updated: 10/8/2012 4:02:39 PM
Indianapolis-based Eli Lilly and Co. (NYSE: LLY) says a new study suggests a drug in its pipeline is showing progress for patients with a mild form of Alzheimer's. The pharmaceutical manufacturer says the results show patients using the experimental drug had a 34 percent reduction in the amount of memory loss, compared to those given a placebo.
October 8, 2012
INDIANAPOLIS, Ind. - Eli Lilly and Company (NYSE: LLY) today announced its detailed results for the Phase 3, double-blind, placebo-controlled EXPEDITION studies in patients with mild-to-moderate Alzheimer's disease. This announcement follows the presentation of results from independent analyses of the EXPEDITION study data conducted by the Alzheimer's Disease Cooperative Study (ADCS), an academic research consortium, at the annual meeting of the American Neurological Association (ANA) by Rachelle Doody, M.D., Ph.D., professor of Neurology and the Effie Marie Cain Chair in Alzheimer's Disease Research, Baylor College of Medicine. Dr. Doody is a member of the steering committee for the ADCS.
Lilly provided the raw data (the full data set collected from the EXPEDITION studies) to the ADCS. The ADCS statisticians then performed independent analyses of these data. These results were presented at today's meeting.
"Alzheimer's disease research has been extremely challenging," said Dr. Doody. "The data results from the solanezumab Phase 3 trials were encouraging to the ADCS team. These results represent an important step for the medical, academic, and scientific communities in understanding brain amyloid as a target of AD therapies."
Lilly's relationship with the ADCS is longstanding and the decision to have them conduct independent analyses of the Phase 3 solanezumab data was made prior to seeing the top-line results from either of the EXPEDITION studies.
Lilly Results from EXPEDITION1
The EXPEDITION1 study was designed with co-primary cognitive and functional endpoints (the Alzheimer's Disease Assessment Scale- Cognitive subscale [ADAS-Cog11] and the Alzheimer's Disease Cooperative Study-Activities of Daily Living [ADCS-ADL], respectively) in patients with mild-to-moderate Alzeimer's disease.
Lilly's pre-specified secondary analyses showed that results in patients with mild Alzheimer's disease taking solanezumab demonstrated a slowing of cognitive decline compared with placebo (p=.008), as measured by the ADAS- Cog11. This finding represented a 42 percent reduction in decline at the endpoint of the 18-month study. The difference in functional decline (ADCS-ADL) was not statistically significant.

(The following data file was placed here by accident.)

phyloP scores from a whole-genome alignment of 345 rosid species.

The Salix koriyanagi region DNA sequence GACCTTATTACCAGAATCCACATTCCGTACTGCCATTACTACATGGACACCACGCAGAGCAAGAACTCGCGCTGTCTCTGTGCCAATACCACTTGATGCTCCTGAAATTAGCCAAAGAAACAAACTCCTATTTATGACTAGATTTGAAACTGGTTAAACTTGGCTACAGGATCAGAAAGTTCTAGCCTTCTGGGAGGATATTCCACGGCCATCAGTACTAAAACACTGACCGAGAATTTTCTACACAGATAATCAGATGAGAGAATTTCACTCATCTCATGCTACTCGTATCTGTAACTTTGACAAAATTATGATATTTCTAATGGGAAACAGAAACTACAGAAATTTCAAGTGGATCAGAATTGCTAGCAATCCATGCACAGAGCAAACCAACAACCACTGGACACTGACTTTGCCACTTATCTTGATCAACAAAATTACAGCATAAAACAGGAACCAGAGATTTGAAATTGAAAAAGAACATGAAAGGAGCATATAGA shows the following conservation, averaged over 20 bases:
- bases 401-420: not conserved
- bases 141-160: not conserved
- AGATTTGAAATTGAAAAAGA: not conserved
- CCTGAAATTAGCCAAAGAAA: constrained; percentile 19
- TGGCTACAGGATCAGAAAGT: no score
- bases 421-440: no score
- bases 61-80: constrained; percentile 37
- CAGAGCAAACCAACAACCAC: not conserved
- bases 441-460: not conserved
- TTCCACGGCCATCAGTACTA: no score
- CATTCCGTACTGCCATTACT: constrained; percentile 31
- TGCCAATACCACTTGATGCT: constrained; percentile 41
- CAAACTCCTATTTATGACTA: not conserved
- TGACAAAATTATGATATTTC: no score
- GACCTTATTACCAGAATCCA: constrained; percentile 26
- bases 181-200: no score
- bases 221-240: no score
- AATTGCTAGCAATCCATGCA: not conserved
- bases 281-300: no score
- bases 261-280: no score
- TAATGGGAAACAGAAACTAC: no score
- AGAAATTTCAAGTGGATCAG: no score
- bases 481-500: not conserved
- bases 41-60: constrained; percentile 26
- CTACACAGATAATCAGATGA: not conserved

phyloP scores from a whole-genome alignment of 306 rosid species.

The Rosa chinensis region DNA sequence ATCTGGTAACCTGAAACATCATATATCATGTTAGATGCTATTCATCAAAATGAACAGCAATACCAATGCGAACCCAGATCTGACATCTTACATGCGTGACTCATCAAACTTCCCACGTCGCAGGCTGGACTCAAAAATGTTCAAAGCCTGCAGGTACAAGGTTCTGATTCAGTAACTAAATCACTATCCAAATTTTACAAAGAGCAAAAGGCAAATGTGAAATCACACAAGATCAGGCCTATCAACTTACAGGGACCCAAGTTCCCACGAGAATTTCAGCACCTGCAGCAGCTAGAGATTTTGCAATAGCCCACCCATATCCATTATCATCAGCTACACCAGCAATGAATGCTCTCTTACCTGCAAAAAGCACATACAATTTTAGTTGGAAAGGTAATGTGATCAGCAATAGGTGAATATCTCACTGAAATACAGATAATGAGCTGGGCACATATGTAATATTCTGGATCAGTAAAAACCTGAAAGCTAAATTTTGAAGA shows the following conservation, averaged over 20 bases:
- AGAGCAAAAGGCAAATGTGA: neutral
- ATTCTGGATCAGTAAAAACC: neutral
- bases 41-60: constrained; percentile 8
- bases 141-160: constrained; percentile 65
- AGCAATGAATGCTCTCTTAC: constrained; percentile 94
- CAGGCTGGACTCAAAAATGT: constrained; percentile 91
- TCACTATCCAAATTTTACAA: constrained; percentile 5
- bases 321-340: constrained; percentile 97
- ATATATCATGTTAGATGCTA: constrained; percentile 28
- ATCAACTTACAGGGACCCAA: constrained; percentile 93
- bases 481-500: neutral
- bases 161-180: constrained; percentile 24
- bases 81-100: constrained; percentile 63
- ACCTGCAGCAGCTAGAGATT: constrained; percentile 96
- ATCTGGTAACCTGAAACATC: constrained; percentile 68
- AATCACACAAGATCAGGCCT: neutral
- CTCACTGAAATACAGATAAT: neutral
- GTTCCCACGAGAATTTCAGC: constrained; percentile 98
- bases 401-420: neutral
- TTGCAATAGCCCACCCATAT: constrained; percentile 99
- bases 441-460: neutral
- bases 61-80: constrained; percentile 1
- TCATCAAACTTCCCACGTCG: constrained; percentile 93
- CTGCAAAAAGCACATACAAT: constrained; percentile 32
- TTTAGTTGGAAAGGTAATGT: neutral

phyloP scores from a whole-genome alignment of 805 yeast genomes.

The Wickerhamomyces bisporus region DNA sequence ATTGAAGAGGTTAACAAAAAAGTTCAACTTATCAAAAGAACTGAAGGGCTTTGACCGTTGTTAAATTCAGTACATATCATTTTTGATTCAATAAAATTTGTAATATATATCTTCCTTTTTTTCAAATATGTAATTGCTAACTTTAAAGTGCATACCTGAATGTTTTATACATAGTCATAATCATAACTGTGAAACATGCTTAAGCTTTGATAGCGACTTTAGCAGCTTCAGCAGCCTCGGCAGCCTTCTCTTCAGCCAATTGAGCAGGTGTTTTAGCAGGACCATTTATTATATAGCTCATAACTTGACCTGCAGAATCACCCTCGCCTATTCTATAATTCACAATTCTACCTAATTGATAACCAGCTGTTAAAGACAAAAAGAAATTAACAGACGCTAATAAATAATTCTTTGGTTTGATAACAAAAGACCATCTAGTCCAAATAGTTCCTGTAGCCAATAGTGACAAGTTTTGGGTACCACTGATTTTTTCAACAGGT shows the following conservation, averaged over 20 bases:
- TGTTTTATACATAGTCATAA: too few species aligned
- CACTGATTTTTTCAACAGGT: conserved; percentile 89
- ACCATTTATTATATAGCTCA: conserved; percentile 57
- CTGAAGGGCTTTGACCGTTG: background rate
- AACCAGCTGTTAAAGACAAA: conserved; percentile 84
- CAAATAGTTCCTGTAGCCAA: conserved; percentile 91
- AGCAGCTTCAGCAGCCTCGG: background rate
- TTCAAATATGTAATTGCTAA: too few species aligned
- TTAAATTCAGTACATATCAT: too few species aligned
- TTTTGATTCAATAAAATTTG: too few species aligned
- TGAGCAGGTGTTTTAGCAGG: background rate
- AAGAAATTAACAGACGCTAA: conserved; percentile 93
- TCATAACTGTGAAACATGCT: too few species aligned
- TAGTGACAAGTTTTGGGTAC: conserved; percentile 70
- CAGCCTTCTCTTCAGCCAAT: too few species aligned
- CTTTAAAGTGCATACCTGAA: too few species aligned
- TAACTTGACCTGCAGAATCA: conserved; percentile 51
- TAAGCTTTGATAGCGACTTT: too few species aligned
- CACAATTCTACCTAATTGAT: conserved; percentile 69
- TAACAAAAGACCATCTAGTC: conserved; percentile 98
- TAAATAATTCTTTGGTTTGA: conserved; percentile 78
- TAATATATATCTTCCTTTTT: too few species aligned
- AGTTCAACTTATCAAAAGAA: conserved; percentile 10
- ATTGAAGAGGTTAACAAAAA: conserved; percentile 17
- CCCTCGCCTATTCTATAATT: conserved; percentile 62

Lilly Results from EXPEDITION2
Based on the results of EXPEDITION1, Lilly modified the statistical analysis plan (SAP) for EXPEDITION2, prior to database lock, to specify a single primary endpoint of cognition in patients with mild Alzheimer's disease as measured by the ADAS-Cog14, a 14-item scale, which includes three additional items considered relevant for patients with mild Alzheimer's disease.1 At the conclusion of EXPEDITION2, there was a 20 percent reduction in cognitive decline in patients with mild Alzheimer's disease taking solanezumab; however, the treatment difference was not statistically significant (p=.120). In the pre-specified secondary endpoint of ADCS-ADL, there was a 19 percent reduction in functional decline in patients with mild Alzheimer's disease treated with solanezumab, as compared with placebo; this difference was not statistically significant (p=.076).
Lilly Results from Pooled Analyses of EXPEDITION1 and EXPEDITION2
A pre-specified secondary analysis of pooled data in patients with mild Alzheimer's disease showed a slowing of cognitive decline (p=.001) compared with placebo, as measured by the ADAS-Cog14; this finding represented a 34 percent reduction in decline. In addition, the secondary analysis of the pooled data in patients with mild Alzheimer's disease showed a 17 percent reduction of functional decline as measured by the ADCS-ADL; however, the treatment difference was not statistically significant compared with placebo (p=.057).